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Mark van 't Hooft
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« Reply #4 on: June 03, 2008, 04:48:29 AM »

Interesting video. Important point to mention here is the wording of the question: "Do schools kill creativity? The crucial factor here is how we define the word "school" in this question. In my opinion, it is the institution of schools that does most of the killing, not necessarily the people in it (although some do). I've worked (and still do) with some excellent teachers and administrators, who are often limited in what they can do with and for students because of politicians, funding, and above all, standardized testing. It's not that they don't want children to be creativity, inquisitive, etc., it's that often their hands are tied (although the really good teachers and administrators find ways around this).

Educational systems are a reflection of the society that builds them, and I don't like what I'm seeing in a lot of places right now ...
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Mark van 't Hooft
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Kent State University
Research Center for Educational Technology
Kent, OH
USA
thornuk
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« Reply #5 on: June 03, 2008, 08:15:41 PM »

I quite agree with Mark's points (similar in some ways to mine ;-) ).

I also agree that really good teachers find ways round the constraints. The problem is maintaining that circumvention day after day, year after year, and retaining the required resilience and enthusiasm for the benefit of the pupils we are helping develop.  This is even more difficult when "the goal posts" are moved, as new strategies have to be adopted, and that only after the new requirements are assimilated.

But at least we can keep trying.

Sometimes the best way forward is a different "forward" to everyone else.
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Michael Wilkinson
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« Reply #6 on: June 18, 2008, 10:11:15 AM »

This topic is one which has interested me for some time, not just about schools killing creativity but also the desire to learn!
So...were born into the big wide world and instantly start to learn (having already been learning prior to birth!!!). We make sense of the world around us through every sense we have, learning to learn more effectively, learning how to communicate through language aquisition (complex enough!) and ultimately to participate in society etc. etc. etc.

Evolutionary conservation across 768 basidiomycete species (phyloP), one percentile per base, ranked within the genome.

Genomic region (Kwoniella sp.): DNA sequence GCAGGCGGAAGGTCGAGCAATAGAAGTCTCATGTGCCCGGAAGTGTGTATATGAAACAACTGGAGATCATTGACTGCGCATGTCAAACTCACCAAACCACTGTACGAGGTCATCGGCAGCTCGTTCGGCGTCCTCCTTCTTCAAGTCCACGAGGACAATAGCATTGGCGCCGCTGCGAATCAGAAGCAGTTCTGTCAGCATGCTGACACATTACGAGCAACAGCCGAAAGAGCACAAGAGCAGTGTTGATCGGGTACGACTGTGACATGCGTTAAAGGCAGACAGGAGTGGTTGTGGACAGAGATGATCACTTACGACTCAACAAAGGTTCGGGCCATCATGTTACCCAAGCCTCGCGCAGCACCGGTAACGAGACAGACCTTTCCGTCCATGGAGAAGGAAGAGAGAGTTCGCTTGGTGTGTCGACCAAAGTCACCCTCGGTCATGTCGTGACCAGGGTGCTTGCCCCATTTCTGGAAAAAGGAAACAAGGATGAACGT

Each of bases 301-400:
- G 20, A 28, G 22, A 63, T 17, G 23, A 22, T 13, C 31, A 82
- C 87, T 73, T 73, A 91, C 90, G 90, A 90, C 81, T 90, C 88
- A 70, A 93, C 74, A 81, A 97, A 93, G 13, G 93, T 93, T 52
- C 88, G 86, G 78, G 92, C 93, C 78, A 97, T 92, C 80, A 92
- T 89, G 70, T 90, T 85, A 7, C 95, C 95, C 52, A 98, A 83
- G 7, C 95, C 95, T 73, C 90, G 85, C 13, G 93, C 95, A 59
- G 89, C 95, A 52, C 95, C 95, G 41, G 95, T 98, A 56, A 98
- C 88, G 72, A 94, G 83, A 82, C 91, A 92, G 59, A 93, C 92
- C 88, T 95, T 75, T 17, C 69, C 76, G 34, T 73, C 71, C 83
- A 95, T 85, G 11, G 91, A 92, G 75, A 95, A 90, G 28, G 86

So this suggests an inate desirte and ability to learn. So why is it we put strutures in place which take away these traits once children reach school. One for the socail anthropologists / pscyologists I think!!!

Michael Wilkinson
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Carl Faulkner
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« Reply #7 on: October 07, 2008, 08:22:53 PM »

Before we all get too carried away with our Schools killing creativity, and beat them with another stick there are two points I'd like the 'handheld' community to reflect on. AS Mark says above the system of Schooling- perhaps best represented in SATs (with the almost comedy marking, administration and £100 million cost) show how teachers can, as Karl Marx said "school children down to size". Secondly though without the superhuman efforts put in by thousands of teachers and support staff, especially in early years settings, to enthuse, motivate and stimulate children, including hundreds coming from deprived areas our children would not stand a chance. Creativity is what lets them thrive and excel at School. Lots of children do.

And after thinking for a while about the above perhaps we should all review the number of exciting, innovative and creative projects we have all started and then walked away from...and they withered and died. I know I am guilty as job changes pulled me away fro m things I had started, but not built in the sustainability required.

Whats great about HHL is speaking with people who have been creative, helped children to be creative and inspire me to be creative. Whats depressing is seeing people chasing the 'next thing' and not following through on the last one.

Perhaps the most creative teachers I know are the ones who create the enthusiasm to deal with the Government barrage of changes and stay fresh for our children.